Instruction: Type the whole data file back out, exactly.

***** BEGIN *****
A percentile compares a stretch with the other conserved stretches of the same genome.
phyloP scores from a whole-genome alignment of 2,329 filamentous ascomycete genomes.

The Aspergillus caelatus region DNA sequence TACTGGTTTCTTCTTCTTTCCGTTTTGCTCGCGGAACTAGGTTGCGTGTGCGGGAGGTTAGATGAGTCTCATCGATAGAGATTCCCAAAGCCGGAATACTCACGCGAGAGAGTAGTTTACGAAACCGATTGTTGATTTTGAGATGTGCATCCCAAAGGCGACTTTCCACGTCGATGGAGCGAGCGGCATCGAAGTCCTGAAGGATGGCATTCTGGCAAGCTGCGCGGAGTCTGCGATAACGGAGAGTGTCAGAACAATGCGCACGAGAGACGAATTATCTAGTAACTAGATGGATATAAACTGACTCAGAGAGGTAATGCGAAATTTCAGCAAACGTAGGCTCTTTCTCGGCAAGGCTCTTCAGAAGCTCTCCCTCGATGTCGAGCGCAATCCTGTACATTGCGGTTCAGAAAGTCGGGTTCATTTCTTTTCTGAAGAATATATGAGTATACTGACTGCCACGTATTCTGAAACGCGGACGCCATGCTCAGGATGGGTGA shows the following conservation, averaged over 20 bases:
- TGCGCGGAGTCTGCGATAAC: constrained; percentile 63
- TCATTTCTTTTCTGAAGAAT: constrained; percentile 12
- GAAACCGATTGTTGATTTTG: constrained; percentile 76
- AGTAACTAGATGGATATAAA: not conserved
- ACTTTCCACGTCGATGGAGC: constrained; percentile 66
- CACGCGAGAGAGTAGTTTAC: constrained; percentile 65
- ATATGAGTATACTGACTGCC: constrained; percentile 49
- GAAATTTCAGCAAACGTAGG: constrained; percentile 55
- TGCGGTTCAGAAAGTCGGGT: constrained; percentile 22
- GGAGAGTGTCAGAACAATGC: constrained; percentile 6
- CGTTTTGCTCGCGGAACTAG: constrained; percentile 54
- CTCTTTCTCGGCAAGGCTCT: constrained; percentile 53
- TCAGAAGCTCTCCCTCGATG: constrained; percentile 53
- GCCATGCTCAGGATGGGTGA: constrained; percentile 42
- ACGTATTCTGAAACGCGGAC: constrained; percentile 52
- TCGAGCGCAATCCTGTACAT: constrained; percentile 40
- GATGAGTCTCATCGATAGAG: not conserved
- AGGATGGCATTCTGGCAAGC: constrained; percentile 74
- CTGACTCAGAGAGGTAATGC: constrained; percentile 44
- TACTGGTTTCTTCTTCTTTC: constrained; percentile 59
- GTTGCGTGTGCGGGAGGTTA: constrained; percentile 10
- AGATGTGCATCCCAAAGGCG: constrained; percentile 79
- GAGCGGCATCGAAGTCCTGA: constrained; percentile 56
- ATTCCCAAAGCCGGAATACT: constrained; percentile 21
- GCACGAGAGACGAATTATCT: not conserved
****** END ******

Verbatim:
A percentile compares a stretch with the other conserved stretches of the same genome.
phyloP scores from a whole-genome alignment of 2,329 filamentous ascomycete genomes.

The Aspergillus caelatus region DNA sequence TACTGGTTTCTTCTTCTTTCCGTTTTGCTCGCGGAACTAGGTTGCGTGTGCGGGAGGTTAGATGAGTCTCATCGATAGAGATTCCCAAAGCCGGAATACTCACGCGAGAGAGTAGTTTACGAAACCGATTGTTGATTTTGAGATGTGCATCCCAAAGGCGACTTTCCACGTCGATGGAGCGAGCGGCATCGAAGTCCTGAAGGATGGCATTCTGGCAAGCTGCGCGGAGTCTGCGATAACGGAGAGTGTCAGAACAATGCGCACGAGAGACGAATTATCTAGTAACTAGATGGATATAAACTGACTCAGAGAGGTAATGCGAAATTTCAGCAAACGTAGGCTCTTTCTCGGCAAGGCTCTTCAGAAGCTCTCCCTCGATGTCGAGCGCAATCCTGTACATTGCGGTTCAGAAAGTCGGGTTCATTTCTTTTCTGAAGAATATATGAGTATACTGACTGCCACGTATTCTGAAACGCGGACGCCATGCTCAGGATGGGTGA shows the following conservation, averaged over 20 bases:
- TGCGCGGAGTCTGCGATAAC: constrained; percentile 63
- TCATTTCTTTTCTGAAGAAT: constrained; percentile 12
- GAAACCGATTGTTGATTTTG: constrained; percentile 76
- AGTAACTAGATGGATATAAA: not conserved
- ACTTTCCACGTCGATGGAGC: constrained; percentile 66
- CACGCGAGAGAGTAGTTTAC: constrained; percentile 65
- ATATGAGTATACTGACTGCC: constrained; percentile 49
- GAAATTTCAGCAAACGTAGG: constrained; percentile 55
- TGCGGTTCAGAAAGTCGGGT: constrained; percentile 22
- GGAGAGTGTCAGAACAATGC: constrained; percentile 6
- CGTTTTGCTCGCGGAACTAG: constrained; percentile 54
- CTCTTTCTCGGCAAGGCTCT: constrained; percentile 53
- TCAGAAGCTCTCCCTCGATG: constrained; percentile 53
- GCCATGCTCAGGATGGGTGA: constrained; percentile 42
- ACGTATTCTGAAACGCGGAC: constrained; percentile 52
- TCGAGCGCAATCCTGTACAT: constrained; percentile 40
- GATGAGTCTCATCGATAGAG: not conserved
- AGGATGGCATTCTGGCAAGC: constrained; percentile 74
- CTGACTCAGAGAGGTAATGC: constrained; percentile 44
- TACTGGTTTCTTCTTCTTTC: constrained; percentile 59
- GTTGCGTGTGCGGGAGGTTA: constrained; percentile 10
- AGATGTGCATCCCAAAGGCG: constrained; percentile 79
- GAGCGGCATCGAAGTCCTGA: constrained; percentile 56
- ATTCCCAAAGCCGGAATACT: constrained; percentile 21
- GCACGAGAGACGAATTATCT: not conserved